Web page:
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Teaching Online

At the end of my sixth, two-week training module, the online teaching experience is finally coming into focus.  As it does, I’m trying to compare it to the more usual, face-to-face mode of teaching, which involves

  1. planning
  2. “teaching” (directing classroom activities)
  3. grading and responding to student work
  4. giving one-on-one help to students who seek me out

Any part of this process can be rewarding, but #2 is where teachers tend to be most profoundly engaged.  When a class is going well, it feels like what I imagine surfing to be: moving along in a predetermined direction while making constant, tiny adjustments to turbulence in the water/student body.  In class I am fully absorbed in the challenge of the moment and the outside world recedes.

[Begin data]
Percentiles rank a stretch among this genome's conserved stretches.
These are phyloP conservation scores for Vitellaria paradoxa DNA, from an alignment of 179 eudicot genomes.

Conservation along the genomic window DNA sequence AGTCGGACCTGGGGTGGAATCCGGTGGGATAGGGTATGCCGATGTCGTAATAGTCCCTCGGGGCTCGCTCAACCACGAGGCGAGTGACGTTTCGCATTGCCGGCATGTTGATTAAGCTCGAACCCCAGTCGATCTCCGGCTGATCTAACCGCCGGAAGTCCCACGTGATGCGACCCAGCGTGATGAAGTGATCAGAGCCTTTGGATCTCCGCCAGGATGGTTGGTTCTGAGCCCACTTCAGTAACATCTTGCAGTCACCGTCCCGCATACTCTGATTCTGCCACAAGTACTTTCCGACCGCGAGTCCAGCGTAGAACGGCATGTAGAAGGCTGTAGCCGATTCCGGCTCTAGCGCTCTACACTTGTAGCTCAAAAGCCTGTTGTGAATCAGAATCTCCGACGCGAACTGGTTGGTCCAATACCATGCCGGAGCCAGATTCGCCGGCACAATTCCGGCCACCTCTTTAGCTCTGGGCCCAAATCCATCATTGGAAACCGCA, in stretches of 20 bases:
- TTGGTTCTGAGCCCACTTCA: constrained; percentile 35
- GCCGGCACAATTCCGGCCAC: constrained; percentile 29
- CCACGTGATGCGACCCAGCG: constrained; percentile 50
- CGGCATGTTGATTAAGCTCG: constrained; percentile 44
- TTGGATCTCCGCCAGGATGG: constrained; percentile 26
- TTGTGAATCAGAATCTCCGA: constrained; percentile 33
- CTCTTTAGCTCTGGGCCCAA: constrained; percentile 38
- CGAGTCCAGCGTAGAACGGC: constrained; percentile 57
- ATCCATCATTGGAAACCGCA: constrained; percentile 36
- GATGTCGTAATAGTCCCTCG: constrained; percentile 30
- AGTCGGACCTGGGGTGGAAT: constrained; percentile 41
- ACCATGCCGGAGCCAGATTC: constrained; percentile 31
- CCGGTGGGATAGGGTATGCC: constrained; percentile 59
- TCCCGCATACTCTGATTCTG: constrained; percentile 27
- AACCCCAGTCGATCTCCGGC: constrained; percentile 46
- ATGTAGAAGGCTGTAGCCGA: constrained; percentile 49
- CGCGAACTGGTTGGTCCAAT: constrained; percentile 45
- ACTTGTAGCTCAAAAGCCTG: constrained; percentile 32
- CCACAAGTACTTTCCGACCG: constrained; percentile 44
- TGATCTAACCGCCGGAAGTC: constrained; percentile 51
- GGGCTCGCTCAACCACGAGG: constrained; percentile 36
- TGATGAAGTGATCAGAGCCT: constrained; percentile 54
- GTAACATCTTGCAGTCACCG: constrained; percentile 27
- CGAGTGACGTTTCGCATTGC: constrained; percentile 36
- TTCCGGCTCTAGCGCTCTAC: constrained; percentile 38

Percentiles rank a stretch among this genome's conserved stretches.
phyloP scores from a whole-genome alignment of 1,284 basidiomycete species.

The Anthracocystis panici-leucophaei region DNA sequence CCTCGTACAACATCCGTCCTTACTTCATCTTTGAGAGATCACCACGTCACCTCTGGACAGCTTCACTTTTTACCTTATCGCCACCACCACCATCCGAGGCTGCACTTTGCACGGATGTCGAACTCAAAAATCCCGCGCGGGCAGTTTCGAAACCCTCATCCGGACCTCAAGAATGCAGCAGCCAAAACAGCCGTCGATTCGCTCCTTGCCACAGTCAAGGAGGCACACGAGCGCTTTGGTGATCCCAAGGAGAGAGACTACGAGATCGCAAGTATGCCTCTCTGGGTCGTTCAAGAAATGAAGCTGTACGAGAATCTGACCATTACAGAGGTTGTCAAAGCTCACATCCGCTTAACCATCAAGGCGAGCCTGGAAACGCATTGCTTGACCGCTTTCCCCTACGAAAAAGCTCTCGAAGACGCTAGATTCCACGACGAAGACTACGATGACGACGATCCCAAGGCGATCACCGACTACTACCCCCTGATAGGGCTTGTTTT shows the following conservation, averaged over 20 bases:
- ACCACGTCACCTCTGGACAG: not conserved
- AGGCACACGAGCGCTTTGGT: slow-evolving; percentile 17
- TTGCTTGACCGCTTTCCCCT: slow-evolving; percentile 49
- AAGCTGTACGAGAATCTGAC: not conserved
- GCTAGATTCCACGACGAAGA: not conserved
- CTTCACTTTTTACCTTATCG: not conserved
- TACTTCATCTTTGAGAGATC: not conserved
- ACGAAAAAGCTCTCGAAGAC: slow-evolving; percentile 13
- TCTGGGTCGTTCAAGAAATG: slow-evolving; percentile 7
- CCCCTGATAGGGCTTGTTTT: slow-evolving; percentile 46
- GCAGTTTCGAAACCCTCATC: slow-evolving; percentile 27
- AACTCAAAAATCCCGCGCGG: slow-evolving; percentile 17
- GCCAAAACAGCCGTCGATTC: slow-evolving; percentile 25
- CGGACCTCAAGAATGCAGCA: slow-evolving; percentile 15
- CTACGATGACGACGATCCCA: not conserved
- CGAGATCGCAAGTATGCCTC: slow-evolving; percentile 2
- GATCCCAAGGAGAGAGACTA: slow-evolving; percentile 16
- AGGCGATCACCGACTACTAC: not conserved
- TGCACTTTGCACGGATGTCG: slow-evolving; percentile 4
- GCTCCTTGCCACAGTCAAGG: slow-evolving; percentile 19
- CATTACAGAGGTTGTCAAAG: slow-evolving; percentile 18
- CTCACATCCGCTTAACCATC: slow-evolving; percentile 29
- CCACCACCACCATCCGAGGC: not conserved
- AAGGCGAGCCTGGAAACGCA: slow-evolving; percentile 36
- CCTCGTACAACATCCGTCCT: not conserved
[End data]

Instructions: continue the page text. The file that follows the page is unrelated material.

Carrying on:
Teaching online involves little to none of this core activity but lots more planning, responding to student work, and one-on-one conversation.  Occasionally I’ll explain things in the form of a recorded video, but students will rarely be doing their work in my presence.  Here’s the schedule for the introductory unit of Digital Journalism (my first Gantt chart!):

DJ Gantt Chart

On any given day, I’ll be conferring with students by video or chat, and I’ll be reading and responding to their work.  It will feel like teaching in the sense that I’ll be engaged with young minds encountering new concepts.  I don’t think it’s going to feel like surfing, but perhaps there will be other kinds of rewarding experiences.  September is when it will all start to become clearer.  Meanwhile, there’s lots of planning to do.  And fortunately, I really love taking deep dives into the content of courses and deciding how to shape it for students.  For any planning fans out there, here’s the description of the first unit of Digital Journalism.

DJ course intro



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